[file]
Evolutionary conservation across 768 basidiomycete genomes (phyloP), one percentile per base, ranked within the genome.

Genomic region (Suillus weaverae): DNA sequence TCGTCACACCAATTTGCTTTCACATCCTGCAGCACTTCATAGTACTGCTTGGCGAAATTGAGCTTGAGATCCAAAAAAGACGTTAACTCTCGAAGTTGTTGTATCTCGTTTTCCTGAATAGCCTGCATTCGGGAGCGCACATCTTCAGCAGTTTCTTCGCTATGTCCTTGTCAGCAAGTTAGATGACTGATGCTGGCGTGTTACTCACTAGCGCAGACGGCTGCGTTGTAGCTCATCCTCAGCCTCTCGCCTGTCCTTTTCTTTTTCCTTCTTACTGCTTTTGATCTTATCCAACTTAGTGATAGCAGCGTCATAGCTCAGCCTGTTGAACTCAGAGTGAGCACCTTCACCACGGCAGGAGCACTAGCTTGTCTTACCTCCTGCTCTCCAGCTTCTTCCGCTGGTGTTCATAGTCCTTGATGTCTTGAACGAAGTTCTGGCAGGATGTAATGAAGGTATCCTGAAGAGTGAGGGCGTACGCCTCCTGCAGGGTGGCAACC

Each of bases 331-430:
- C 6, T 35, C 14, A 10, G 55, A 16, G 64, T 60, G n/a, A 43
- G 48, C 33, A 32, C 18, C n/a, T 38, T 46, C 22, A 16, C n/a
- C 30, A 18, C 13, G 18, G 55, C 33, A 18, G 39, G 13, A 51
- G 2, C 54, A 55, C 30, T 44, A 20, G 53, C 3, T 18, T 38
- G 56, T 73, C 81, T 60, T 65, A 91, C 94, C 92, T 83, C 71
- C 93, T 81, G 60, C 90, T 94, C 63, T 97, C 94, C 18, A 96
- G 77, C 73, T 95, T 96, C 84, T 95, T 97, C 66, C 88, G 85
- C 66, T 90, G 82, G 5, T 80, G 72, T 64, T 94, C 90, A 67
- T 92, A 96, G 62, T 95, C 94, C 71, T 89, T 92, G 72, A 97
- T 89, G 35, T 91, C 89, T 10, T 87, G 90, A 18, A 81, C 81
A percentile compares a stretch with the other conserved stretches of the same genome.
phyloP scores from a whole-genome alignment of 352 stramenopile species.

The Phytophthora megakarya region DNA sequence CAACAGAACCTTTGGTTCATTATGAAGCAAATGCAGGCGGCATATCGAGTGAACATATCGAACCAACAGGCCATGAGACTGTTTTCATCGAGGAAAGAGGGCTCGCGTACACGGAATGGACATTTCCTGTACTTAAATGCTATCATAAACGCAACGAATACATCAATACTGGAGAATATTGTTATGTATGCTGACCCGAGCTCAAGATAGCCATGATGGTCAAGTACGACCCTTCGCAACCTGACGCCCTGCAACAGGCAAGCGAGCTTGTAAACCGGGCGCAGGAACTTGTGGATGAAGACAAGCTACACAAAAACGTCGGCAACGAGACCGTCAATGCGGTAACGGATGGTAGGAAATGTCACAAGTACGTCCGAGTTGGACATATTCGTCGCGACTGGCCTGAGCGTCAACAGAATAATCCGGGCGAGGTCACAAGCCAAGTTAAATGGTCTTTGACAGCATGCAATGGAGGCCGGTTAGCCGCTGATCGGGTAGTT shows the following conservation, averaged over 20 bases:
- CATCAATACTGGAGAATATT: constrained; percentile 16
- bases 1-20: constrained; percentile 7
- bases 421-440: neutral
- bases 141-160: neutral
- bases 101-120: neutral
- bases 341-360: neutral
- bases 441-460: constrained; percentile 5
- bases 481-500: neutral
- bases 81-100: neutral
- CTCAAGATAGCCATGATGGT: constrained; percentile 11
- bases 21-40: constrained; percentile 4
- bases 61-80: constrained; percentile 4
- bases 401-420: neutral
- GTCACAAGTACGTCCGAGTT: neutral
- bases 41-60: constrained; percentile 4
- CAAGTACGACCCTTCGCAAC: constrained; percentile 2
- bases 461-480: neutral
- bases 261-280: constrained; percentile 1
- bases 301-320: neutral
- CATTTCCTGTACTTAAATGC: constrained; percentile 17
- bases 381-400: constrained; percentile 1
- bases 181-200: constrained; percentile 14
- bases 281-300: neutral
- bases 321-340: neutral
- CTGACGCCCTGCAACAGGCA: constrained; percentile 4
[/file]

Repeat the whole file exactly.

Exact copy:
Evolutionary conservation across 768 basidiomycete genomes (phyloP), one percentile per base, ranked within the genome.

Genomic region (Suillus weaverae): DNA sequence TCGTCACACCAATTTGCTTTCACATCCTGCAGCACTTCATAGTACTGCTTGGCGAAATTGAGCTTGAGATCCAAAAAAGACGTTAACTCTCGAAGTTGTTGTATCTCGTTTTCCTGAATAGCCTGCATTCGGGAGCGCACATCTTCAGCAGTTTCTTCGCTATGTCCTTGTCAGCAAGTTAGATGACTGATGCTGGCGTGTTACTCACTAGCGCAGACGGCTGCGTTGTAGCTCATCCTCAGCCTCTCGCCTGTCCTTTTCTTTTTCCTTCTTACTGCTTTTGATCTTATCCAACTTAGTGATAGCAGCGTCATAGCTCAGCCTGTTGAACTCAGAGTGAGCACCTTCACCACGGCAGGAGCACTAGCTTGTCTTACCTCCTGCTCTCCAGCTTCTTCCGCTGGTGTTCATAGTCCTTGATGTCTTGAACGAAGTTCTGGCAGGATGTAATGAAGGTATCCTGAAGAGTGAGGGCGTACGCCTCCTGCAGGGTGGCAACC

Each of bases 331-430:
- C 6, T 35, C 14, A 10, G 55, A 16, G 64, T 60, G n/a, A 43
- G 48, C 33, A 32, C 18, C n/a, T 38, T 46, C 22, A 16, C n/a
- C 30, A 18, C 13, G 18, G 55, C 33, A 18, G 39, G 13, A 51
- G 2, C 54, A 55, C 30, T 44, A 20, G 53, C 3, T 18, T 38
- G 56, T 73, C 81, T 60, T 65, A 91, C 94, C 92, T 83, C 71
- C 93, T 81, G 60, C 90, T 94, C 63, T 97, C 94, C 18, A 96
- G 77, C 73, T 95, T 96, C 84, T 95, T 97, C 66, C 88, G 85
- C 66, T 90, G 82, G 5, T 80, G 72, T 64, T 94, C 90, A 67
- T 92, A 96, G 62, T 95, C 94, C 71, T 89, T 92, G 72, A 97
- T 89, G 35, T 91, C 89, T 10, T 87, G 90, A 18, A 81, C 81
A percentile compares a stretch with the other conserved stretches of the same genome.
phyloP scores from a whole-genome alignment of 352 stramenopile species.

The Phytophthora megakarya region DNA sequence CAACAGAACCTTTGGTTCATTATGAAGCAAATGCAGGCGGCATATCGAGTGAACATATCGAACCAACAGGCCATGAGACTGTTTTCATCGAGGAAAGAGGGCTCGCGTACACGGAATGGACATTTCCTGTACTTAAATGCTATCATAAACGCAACGAATACATCAATACTGGAGAATATTGTTATGTATGCTGACCCGAGCTCAAGATAGCCATGATGGTCAAGTACGACCCTTCGCAACCTGACGCCCTGCAACAGGCAAGCGAGCTTGTAAACCGGGCGCAGGAACTTGTGGATGAAGACAAGCTACACAAAAACGTCGGCAACGAGACCGTCAATGCGGTAACGGATGGTAGGAAATGTCACAAGTACGTCCGAGTTGGACATATTCGTCGCGACTGGCCTGAGCGTCAACAGAATAATCCGGGCGAGGTCACAAGCCAAGTTAAATGGTCTTTGACAGCATGCAATGGAGGCCGGTTAGCCGCTGATCGGGTAGTT shows the following conservation, averaged over 20 bases:
- CATCAATACTGGAGAATATT: constrained; percentile 16
- bases 1-20: constrained; percentile 7
- bases 421-440: neutral
- bases 141-160: neutral
- bases 101-120: neutral
- bases 341-360: neutral
- bases 441-460: constrained; percentile 5
- bases 481-500: neutral
- bases 81-100: neutral
- CTCAAGATAGCCATGATGGT: constrained; percentile 11
- bases 21-40: constrained; percentile 4
- bases 61-80: constrained; percentile 4
- bases 401-420: neutral
- GTCACAAGTACGTCCGAGTT: neutral
- bases 41-60: constrained; percentile 4
- CAAGTACGACCCTTCGCAAC: constrained; percentile 2
- bases 461-480: neutral
- bases 261-280: constrained; percentile 1
- bases 301-320: neutral
- CATTTCCTGTACTTAAATGC: constrained; percentile 17
- bases 381-400: constrained; percentile 1
- bases 181-200: constrained; percentile 14
- bases 281-300: neutral
- bases 321-340: neutral
- CTGACGCCCTGCAACAGGCA: constrained; percentile 4